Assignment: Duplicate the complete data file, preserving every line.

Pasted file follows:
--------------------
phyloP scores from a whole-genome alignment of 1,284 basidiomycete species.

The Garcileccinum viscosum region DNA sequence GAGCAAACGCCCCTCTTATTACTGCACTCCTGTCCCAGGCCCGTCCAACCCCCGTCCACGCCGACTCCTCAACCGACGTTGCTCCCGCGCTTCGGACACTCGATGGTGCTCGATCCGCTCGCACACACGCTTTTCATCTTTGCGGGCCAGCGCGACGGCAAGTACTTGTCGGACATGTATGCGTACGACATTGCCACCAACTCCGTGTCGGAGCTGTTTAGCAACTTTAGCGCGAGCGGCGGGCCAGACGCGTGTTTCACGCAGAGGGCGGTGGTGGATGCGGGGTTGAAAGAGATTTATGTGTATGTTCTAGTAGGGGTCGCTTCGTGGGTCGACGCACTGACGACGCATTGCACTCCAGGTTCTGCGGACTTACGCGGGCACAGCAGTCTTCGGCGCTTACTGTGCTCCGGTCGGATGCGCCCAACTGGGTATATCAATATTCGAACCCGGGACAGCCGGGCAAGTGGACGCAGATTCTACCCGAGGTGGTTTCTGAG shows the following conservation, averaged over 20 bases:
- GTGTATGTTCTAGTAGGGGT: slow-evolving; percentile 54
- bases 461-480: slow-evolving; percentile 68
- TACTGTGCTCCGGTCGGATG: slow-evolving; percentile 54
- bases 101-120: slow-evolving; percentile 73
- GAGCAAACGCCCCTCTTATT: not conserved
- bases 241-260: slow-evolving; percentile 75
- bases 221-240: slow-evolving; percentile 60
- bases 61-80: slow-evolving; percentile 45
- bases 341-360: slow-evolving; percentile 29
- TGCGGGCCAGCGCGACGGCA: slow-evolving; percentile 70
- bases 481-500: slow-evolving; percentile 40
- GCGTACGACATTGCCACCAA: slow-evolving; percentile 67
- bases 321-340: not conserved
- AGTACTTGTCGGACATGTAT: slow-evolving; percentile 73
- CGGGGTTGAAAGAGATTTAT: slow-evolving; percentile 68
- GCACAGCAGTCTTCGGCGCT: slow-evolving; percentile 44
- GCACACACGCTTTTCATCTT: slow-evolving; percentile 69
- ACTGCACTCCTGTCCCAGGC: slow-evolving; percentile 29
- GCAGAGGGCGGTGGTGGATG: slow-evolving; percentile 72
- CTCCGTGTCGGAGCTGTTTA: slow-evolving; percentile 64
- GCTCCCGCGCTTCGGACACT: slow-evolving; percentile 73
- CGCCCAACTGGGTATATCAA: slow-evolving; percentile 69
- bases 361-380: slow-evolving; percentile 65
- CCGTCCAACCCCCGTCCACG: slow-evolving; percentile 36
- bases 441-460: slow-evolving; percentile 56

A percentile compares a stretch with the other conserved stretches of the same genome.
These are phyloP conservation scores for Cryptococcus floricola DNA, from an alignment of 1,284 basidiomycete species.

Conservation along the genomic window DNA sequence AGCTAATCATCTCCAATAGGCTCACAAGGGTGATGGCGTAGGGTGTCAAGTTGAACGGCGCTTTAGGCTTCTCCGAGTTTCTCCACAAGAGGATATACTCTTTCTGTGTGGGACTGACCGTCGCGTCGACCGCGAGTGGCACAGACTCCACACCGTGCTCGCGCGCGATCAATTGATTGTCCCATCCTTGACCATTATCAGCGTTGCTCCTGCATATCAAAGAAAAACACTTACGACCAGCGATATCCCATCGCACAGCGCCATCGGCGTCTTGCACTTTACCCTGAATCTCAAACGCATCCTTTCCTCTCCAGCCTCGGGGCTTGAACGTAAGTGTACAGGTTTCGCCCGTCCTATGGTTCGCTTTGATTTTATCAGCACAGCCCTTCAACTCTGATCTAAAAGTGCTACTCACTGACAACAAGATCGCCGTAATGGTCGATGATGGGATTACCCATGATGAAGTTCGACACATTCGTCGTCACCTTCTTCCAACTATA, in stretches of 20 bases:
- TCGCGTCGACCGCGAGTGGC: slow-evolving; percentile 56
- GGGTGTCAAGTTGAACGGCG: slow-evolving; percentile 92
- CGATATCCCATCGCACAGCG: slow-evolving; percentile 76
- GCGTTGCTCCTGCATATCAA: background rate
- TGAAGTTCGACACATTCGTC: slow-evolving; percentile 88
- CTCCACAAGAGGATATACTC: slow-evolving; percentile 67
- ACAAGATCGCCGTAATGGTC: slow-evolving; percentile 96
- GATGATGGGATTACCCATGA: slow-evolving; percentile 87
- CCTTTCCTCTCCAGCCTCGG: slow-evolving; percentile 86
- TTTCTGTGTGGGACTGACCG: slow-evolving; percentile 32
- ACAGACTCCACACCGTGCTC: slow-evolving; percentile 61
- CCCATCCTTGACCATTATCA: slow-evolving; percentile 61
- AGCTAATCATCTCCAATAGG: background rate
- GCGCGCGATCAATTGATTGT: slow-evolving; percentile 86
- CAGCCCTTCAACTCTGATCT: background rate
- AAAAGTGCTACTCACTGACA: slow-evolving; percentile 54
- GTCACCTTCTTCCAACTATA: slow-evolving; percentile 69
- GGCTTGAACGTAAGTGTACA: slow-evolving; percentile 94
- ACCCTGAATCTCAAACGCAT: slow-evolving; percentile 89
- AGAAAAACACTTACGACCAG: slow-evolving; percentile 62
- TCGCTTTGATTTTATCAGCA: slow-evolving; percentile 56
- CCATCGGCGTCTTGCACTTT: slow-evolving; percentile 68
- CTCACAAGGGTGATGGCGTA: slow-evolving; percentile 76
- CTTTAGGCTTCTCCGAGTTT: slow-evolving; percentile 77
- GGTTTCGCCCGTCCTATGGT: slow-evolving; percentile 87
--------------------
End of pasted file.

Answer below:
phyloP scores from a whole-genome alignment of 1,284 basidiomycete species.

The Garcileccinum viscosum region DNA sequence GAGCAAACGCCCCTCTTATTACTGCACTCCTGTCCCAGGCCCGTCCAACCCCCGTCCACGCCGACTCCTCAACCGACGTTGCTCCCGCGCTTCGGACACTCGATGGTGCTCGATCCGCTCGCACACACGCTTTTCATCTTTGCGGGCCAGCGCGACGGCAAGTACTTGTCGGACATGTATGCGTACGACATTGCCACCAACTCCGTGTCGGAGCTGTTTAGCAACTTTAGCGCGAGCGGCGGGCCAGACGCGTGTTTCACGCAGAGGGCGGTGGTGGATGCGGGGTTGAAAGAGATTTATGTGTATGTTCTAGTAGGGGTCGCTTCGTGGGTCGACGCACTGACGACGCATTGCACTCCAGGTTCTGCGGACTTACGCGGGCACAGCAGTCTTCGGCGCTTACTGTGCTCCGGTCGGATGCGCCCAACTGGGTATATCAATATTCGAACCCGGGACAGCCGGGCAAGTGGACGCAGATTCTACCCGAGGTGGTTTCTGAG shows the following conservation, averaged over 20 bases:
- GTGTATGTTCTAGTAGGGGT: slow-evolving; percentile 54
- bases 461-480: slow-evolving; percentile 68
- TACTGTGCTCCGGTCGGATG: slow-evolving; percentile 54
- bases 101-120: slow-evolving; percentile 73
- GAGCAAACGCCCCTCTTATT: not conserved
- bases 241-260: slow-evolving; percentile 75
- bases 221-240: slow-evolving; percentile 60
- bases 61-80: slow-evolving; percentile 45
- bases 341-360: slow-evolving; percentile 29
- TGCGGGCCAGCGCGACGGCA: slow-evolving; percentile 70
- bases 481-500: slow-evolving; percentile 40
- GCGTACGACATTGCCACCAA: slow-evolving; percentile 67
- bases 321-340: not conserved
- AGTACTTGTCGGACATGTAT: slow-evolving; percentile 73
- CGGGGTTGAAAGAGATTTAT: slow-evolving; percentile 68
- GCACAGCAGTCTTCGGCGCT: slow-evolving; percentile 44
- GCACACACGCTTTTCATCTT: slow-evolving; percentile 69
- ACTGCACTCCTGTCCCAGGC: slow-evolving; percentile 29
- GCAGAGGGCGGTGGTGGATG: slow-evolving; percentile 72
- CTCCGTGTCGGAGCTGTTTA: slow-evolving; percentile 64
- GCTCCCGCGCTTCGGACACT: slow-evolving; percentile 73
- CGCCCAACTGGGTATATCAA: slow-evolving; percentile 69
- bases 361-380: slow-evolving; percentile 65
- CCGTCCAACCCCCGTCCACG: slow-evolving; percentile 36
- bases 441-460: slow-evolving; percentile 56

A percentile compares a stretch with the other conserved stretches of the same genome.
These are phyloP conservation scores for Cryptococcus floricola DNA, from an alignment of 1,284 basidiomycete species.

Conservation along the genomic window DNA sequence AGCTAATCATCTCCAATAGGCTCACAAGGGTGATGGCGTAGGGTGTCAAGTTGAACGGCGCTTTAGGCTTCTCCGAGTTTCTCCACAAGAGGATATACTCTTTCTGTGTGGGACTGACCGTCGCGTCGACCGCGAGTGGCACAGACTCCACACCGTGCTCGCGCGCGATCAATTGATTGTCCCATCCTTGACCATTATCAGCGTTGCTCCTGCATATCAAAGAAAAACACTTACGACCAGCGATATCCCATCGCACAGCGCCATCGGCGTCTTGCACTTTACCCTGAATCTCAAACGCATCCTTTCCTCTCCAGCCTCGGGGCTTGAACGTAAGTGTACAGGTTTCGCCCGTCCTATGGTTCGCTTTGATTTTATCAGCACAGCCCTTCAACTCTGATCTAAAAGTGCTACTCACTGACAACAAGATCGCCGTAATGGTCGATGATGGGATTACCCATGATGAAGTTCGACACATTCGTCGTCACCTTCTTCCAACTATA, in stretches of 20 bases:
- TCGCGTCGACCGCGAGTGGC: slow-evolving; percentile 56
- GGGTGTCAAGTTGAACGGCG: slow-evolving; percentile 92
- CGATATCCCATCGCACAGCG: slow-evolving; percentile 76
- GCGTTGCTCCTGCATATCAA: background rate
- TGAAGTTCGACACATTCGTC: slow-evolving; percentile 88
- CTCCACAAGAGGATATACTC: slow-evolving; percentile 67
- ACAAGATCGCCGTAATGGTC: slow-evolving; percentile 96
- GATGATGGGATTACCCATGA: slow-evolving; percentile 87
- CCTTTCCTCTCCAGCCTCGG: slow-evolving; percentile 86
- TTTCTGTGTGGGACTGACCG: slow-evolving; percentile 32
- ACAGACTCCACACCGTGCTC: slow-evolving; percentile 61
- CCCATCCTTGACCATTATCA: slow-evolving; percentile 61
- AGCTAATCATCTCCAATAGG: background rate
- GCGCGCGATCAATTGATTGT: slow-evolving; percentile 86
- CAGCCCTTCAACTCTGATCT: background rate
- AAAAGTGCTACTCACTGACA: slow-evolving; percentile 54
- GTCACCTTCTTCCAACTATA: slow-evolving; percentile 69
- GGCTTGAACGTAAGTGTACA: slow-evolving; percentile 94
- ACCCTGAATCTCAAACGCAT: slow-evolving; percentile 89
- AGAAAAACACTTACGACCAG: slow-evolving; percentile 62
- TCGCTTTGATTTTATCAGCA: slow-evolving; percentile 56
- CCATCGGCGTCTTGCACTTT: slow-evolving; percentile 68
- CTCACAAGGGTGATGGCGTA: slow-evolving; percentile 76
- CTTTAGGCTTCTCCGAGTTT: slow-evolving; percentile 77
- GGTTTCGCCCGTCCTATGGT: slow-evolving; percentile 87